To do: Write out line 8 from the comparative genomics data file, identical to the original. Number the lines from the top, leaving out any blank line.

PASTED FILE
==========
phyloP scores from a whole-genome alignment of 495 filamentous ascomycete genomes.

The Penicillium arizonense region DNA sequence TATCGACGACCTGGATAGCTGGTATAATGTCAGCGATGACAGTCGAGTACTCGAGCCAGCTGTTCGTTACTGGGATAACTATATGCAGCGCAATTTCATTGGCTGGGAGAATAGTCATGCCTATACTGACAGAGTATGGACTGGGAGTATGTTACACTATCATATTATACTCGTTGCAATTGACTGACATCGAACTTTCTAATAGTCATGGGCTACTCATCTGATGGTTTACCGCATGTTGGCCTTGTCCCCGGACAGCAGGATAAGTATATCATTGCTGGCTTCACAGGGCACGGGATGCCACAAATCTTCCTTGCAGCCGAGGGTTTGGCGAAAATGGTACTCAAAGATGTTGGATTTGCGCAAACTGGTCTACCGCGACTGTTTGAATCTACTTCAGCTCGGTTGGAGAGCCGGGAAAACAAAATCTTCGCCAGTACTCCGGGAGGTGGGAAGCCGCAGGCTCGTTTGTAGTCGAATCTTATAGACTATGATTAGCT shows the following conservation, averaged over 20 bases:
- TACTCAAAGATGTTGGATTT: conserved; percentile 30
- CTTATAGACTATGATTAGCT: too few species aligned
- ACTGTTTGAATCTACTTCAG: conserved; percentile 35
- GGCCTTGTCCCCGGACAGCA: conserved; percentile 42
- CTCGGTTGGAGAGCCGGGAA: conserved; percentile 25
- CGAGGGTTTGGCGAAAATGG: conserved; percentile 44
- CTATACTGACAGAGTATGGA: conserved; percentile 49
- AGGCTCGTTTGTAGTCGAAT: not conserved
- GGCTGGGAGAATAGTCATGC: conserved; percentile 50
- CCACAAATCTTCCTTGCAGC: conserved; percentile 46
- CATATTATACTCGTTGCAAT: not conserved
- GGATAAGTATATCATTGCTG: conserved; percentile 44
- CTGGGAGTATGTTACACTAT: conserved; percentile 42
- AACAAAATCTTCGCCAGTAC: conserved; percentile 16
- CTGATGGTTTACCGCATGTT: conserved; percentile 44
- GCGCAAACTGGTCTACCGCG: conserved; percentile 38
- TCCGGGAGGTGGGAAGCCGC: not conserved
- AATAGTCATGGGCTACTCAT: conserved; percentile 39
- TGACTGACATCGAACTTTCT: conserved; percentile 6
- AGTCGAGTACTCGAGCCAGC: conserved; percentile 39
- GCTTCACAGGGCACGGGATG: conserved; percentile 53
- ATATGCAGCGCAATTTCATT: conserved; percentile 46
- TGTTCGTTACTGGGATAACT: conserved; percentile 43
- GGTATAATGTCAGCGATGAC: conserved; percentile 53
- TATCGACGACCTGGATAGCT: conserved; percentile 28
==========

- CGAGGGTTTGGCGAAAATGG: conserved; percentile 44